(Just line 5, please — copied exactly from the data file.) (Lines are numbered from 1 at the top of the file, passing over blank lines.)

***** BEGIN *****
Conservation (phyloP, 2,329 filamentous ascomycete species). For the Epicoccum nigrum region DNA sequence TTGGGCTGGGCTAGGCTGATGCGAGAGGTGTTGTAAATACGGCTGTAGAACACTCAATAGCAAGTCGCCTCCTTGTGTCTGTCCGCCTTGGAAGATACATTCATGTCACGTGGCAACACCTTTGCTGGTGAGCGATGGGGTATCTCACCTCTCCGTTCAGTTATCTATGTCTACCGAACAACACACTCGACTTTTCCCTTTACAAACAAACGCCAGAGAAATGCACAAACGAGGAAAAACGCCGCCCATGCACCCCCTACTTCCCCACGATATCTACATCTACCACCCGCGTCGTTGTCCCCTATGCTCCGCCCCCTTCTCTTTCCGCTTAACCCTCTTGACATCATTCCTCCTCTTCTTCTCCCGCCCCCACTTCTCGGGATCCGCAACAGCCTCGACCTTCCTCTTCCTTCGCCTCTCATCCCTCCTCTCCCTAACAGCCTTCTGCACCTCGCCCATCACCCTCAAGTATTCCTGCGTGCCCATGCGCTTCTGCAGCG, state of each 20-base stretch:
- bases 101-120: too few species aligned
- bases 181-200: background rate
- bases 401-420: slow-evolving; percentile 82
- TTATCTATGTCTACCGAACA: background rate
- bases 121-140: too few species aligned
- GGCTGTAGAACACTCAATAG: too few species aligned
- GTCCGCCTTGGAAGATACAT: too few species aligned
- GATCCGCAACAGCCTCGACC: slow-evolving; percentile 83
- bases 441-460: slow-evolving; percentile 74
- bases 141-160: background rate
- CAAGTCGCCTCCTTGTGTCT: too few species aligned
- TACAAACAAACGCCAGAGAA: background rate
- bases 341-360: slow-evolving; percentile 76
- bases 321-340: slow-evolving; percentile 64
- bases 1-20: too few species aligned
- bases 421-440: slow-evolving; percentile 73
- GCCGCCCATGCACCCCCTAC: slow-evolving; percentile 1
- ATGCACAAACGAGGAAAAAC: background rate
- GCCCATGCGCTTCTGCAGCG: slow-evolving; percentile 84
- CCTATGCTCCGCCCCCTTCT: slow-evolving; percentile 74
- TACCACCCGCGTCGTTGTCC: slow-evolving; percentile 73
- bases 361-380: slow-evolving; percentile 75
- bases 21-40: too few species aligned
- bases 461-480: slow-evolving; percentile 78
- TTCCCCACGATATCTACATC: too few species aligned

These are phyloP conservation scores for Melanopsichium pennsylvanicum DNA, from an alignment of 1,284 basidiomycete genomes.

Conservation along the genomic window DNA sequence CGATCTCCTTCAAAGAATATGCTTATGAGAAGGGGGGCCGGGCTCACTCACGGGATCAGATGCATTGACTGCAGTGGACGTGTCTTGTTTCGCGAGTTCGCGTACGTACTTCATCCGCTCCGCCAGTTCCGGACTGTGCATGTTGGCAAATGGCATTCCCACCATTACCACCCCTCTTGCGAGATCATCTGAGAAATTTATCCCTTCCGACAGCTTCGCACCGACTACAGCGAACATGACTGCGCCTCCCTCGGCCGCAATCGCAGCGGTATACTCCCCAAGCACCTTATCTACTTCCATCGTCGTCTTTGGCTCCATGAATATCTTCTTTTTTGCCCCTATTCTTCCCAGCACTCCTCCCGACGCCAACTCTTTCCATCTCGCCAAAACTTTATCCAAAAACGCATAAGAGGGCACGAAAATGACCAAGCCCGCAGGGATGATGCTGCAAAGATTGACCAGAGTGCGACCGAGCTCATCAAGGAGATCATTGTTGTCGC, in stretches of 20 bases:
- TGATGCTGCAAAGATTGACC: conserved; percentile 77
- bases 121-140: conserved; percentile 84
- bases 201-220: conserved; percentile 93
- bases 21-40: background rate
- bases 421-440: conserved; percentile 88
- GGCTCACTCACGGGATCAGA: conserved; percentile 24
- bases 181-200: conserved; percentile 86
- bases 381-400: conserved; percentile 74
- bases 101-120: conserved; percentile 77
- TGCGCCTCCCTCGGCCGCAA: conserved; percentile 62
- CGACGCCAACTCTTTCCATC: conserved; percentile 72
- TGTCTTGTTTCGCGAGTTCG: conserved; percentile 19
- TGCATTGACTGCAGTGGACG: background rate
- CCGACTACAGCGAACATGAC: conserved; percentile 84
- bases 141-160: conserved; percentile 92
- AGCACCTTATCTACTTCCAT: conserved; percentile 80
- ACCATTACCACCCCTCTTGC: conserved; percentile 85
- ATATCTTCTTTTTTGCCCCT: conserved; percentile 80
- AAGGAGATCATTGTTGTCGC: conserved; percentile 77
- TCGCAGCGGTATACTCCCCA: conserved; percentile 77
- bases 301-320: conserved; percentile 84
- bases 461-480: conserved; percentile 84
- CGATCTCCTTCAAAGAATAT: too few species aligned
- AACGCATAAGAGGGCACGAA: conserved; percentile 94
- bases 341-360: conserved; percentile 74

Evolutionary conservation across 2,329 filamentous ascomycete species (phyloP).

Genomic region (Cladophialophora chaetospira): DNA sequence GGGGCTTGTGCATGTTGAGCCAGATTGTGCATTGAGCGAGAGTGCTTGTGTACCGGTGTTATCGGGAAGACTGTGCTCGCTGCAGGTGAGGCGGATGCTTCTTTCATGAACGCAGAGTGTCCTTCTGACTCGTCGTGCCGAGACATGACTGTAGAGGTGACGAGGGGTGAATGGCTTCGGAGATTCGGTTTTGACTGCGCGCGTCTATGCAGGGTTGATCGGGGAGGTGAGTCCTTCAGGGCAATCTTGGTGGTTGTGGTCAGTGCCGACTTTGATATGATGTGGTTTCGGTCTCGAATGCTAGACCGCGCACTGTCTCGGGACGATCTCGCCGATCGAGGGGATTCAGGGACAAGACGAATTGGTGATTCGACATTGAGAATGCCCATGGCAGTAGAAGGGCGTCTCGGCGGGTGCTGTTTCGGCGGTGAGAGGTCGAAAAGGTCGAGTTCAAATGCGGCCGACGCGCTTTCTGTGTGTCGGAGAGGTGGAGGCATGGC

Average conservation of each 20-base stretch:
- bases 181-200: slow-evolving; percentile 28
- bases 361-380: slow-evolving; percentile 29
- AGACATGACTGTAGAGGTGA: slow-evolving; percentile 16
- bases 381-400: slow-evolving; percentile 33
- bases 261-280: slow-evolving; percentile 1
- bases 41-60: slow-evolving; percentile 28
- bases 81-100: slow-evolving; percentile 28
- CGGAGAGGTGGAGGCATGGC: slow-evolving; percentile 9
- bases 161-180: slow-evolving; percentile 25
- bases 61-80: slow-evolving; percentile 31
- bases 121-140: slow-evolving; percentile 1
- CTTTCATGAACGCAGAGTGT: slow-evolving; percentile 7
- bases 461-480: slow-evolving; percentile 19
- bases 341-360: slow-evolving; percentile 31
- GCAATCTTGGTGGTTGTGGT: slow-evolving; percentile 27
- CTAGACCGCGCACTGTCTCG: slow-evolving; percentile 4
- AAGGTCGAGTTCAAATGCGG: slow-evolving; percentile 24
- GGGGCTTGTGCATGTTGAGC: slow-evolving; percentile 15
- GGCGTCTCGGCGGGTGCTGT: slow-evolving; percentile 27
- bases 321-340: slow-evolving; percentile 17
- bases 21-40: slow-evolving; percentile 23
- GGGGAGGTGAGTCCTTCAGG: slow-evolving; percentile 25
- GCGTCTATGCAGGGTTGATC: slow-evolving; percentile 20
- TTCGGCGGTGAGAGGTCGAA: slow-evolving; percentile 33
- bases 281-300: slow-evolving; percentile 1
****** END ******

- TTATCTATGTCTACCGAACA: background rate